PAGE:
August Bournonville’s Flower Festival in Genzano pas de deux, the sole surviving section of his full-length 1842 Napoli, is a classic in every sense of the word. Alive with his characteristically bouyant spirit and quick footwork, the duet, revived on its own in 1949 at the Royal Danish Ballet, has become a favorite for galas, competitions, or any occasion that seeks to showcase the flowering of classical ballet.
Olivier Wevers’s Flower Festival is an experiment in reinvention. Even casual ballet-goers will recognize the overall structure—intro, slow pas de deux, male and female variations and a lively coda for two—in Olivier’s new piece. More seasoned balletomanes will note many subtle details in his loving subversion, which closely follows the basic form of the original. Olivier stretches the Bournonville movement vocabulary, and his own. Instead of a young countryman and his girl, we get: two men. Instead of beribboned “peasant” costumes: business suits. And the spritely geniality of an old-fashioned rural courtship is stripped down, quite literally, to the urban edginess of contemporary power plays and office politics.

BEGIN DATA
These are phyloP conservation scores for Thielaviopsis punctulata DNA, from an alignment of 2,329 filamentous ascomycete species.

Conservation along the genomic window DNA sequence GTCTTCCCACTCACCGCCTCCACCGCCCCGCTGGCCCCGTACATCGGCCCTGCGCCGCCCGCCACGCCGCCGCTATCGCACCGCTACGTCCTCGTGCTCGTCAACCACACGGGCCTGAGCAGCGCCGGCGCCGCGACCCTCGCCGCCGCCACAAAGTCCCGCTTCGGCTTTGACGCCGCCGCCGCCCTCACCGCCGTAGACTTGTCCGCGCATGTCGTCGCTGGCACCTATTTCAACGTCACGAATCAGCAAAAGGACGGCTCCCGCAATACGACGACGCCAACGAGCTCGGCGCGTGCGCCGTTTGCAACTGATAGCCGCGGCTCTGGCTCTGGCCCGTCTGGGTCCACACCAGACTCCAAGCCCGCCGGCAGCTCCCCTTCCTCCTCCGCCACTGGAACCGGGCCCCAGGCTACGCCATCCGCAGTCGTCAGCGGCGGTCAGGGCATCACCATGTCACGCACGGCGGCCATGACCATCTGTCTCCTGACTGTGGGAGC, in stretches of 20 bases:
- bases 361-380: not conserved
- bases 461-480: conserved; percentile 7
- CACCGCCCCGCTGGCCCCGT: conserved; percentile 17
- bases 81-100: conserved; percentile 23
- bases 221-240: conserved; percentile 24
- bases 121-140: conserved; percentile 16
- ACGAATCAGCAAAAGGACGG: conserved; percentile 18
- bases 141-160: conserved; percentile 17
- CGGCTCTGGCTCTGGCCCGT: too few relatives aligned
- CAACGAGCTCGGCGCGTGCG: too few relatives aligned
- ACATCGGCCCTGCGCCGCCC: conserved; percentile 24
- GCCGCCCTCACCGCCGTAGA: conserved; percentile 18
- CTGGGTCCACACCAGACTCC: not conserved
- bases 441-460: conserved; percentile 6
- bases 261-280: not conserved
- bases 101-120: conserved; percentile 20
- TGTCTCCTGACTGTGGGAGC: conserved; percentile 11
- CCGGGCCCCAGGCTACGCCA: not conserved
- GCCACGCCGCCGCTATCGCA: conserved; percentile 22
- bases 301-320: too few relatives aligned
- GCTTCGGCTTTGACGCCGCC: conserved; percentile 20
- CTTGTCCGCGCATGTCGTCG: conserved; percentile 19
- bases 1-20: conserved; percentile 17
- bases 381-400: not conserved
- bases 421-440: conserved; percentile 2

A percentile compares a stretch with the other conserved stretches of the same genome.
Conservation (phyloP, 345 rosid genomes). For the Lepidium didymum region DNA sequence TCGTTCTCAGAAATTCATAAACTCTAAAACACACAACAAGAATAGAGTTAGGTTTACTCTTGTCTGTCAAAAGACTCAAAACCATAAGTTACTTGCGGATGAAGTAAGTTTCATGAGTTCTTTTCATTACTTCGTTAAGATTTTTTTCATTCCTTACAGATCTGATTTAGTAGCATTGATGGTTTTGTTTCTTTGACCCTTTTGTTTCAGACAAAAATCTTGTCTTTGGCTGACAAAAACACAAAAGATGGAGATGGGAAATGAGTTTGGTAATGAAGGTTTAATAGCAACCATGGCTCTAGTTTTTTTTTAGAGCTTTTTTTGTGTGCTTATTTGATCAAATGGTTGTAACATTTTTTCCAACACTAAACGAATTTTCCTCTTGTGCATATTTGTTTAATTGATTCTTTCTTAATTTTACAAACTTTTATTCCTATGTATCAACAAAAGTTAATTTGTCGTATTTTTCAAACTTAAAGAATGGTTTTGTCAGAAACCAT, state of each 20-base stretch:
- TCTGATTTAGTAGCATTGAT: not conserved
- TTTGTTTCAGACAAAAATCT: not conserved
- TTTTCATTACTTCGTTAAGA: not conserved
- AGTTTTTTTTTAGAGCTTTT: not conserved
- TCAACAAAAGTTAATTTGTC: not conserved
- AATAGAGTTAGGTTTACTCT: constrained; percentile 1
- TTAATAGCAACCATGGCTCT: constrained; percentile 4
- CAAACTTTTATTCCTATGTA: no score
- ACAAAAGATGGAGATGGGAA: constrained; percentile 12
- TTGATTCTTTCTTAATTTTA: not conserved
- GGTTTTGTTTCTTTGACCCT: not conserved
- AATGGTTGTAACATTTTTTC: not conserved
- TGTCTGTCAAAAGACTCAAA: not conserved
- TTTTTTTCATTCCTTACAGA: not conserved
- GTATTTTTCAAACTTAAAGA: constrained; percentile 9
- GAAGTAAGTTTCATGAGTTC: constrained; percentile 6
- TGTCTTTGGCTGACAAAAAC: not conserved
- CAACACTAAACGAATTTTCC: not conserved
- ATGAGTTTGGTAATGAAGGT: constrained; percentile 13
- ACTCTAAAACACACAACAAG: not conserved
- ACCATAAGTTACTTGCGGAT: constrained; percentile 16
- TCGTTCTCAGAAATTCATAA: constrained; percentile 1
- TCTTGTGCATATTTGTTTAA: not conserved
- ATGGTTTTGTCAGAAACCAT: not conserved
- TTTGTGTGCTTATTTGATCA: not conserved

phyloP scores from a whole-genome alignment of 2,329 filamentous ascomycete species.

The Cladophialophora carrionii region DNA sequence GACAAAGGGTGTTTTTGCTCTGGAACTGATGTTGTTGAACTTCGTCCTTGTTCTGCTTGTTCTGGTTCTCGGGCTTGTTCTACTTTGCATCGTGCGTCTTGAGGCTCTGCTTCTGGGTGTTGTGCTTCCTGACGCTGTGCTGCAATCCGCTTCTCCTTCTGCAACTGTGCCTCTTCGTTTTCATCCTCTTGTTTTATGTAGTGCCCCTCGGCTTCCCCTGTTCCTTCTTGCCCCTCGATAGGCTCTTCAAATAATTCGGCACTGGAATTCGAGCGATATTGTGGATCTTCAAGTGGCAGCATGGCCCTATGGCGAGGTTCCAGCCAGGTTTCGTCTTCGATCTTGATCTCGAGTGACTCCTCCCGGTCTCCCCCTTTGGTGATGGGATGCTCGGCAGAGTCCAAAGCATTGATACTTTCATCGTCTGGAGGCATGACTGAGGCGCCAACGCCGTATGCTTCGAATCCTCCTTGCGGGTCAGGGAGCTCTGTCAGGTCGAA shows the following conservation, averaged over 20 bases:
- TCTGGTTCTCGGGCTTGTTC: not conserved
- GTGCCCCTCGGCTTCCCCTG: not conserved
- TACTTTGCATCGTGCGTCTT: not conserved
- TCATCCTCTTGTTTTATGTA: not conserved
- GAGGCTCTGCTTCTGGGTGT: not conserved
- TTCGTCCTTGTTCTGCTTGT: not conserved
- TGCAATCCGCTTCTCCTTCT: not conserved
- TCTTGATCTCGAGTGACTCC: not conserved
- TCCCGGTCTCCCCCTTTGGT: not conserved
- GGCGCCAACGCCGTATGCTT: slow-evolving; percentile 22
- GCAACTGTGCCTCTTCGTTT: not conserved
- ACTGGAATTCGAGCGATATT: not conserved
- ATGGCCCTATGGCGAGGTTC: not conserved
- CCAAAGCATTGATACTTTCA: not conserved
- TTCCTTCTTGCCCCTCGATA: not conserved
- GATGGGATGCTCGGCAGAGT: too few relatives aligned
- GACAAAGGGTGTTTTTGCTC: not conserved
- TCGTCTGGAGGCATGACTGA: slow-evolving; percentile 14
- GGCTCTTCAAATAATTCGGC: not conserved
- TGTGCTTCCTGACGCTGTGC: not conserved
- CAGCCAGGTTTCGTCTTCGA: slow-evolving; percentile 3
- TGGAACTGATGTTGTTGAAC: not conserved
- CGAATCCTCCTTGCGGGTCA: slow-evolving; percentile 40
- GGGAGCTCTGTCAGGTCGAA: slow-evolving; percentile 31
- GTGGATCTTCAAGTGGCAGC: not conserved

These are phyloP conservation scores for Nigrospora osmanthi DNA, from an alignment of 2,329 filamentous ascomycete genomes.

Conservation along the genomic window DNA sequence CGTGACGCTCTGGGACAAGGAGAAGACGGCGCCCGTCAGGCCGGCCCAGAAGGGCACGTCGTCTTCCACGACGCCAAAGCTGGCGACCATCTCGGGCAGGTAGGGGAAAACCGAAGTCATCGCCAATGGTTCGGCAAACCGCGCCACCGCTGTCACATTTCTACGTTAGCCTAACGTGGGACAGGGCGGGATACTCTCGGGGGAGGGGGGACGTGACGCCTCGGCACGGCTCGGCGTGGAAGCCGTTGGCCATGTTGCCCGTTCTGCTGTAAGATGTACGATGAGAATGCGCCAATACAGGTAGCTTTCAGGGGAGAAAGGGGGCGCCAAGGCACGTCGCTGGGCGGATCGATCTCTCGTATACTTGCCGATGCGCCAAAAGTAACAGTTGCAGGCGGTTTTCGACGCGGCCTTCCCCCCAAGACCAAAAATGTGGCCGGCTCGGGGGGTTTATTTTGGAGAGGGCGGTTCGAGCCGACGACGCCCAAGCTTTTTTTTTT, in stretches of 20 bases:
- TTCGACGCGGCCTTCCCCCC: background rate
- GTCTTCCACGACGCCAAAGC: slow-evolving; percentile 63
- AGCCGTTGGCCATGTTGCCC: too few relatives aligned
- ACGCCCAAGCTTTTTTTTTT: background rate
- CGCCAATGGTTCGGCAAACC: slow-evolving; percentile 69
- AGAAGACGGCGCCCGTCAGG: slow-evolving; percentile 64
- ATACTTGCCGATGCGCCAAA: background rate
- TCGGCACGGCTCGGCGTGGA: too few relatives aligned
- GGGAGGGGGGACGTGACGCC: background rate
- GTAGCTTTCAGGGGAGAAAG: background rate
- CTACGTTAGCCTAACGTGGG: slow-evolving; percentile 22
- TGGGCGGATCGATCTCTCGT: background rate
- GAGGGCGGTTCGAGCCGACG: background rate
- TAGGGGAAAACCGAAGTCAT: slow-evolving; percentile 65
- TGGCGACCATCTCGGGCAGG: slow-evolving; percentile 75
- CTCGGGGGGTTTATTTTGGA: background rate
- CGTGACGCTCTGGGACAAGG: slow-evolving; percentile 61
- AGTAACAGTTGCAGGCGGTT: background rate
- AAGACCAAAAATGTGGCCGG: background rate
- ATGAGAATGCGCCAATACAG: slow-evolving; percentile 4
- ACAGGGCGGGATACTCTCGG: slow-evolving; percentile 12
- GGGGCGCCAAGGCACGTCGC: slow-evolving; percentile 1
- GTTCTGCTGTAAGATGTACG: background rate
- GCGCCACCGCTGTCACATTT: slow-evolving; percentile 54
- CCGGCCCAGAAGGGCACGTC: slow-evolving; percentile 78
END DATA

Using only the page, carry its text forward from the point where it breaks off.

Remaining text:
At once light and replete with technical challenges like the Bournonville original, Flower Festival must be danced in earnest, deadpan. The result is neither mockery nor mere parody, but a slyly funny and oddly touching reinvigoration of the old in the new.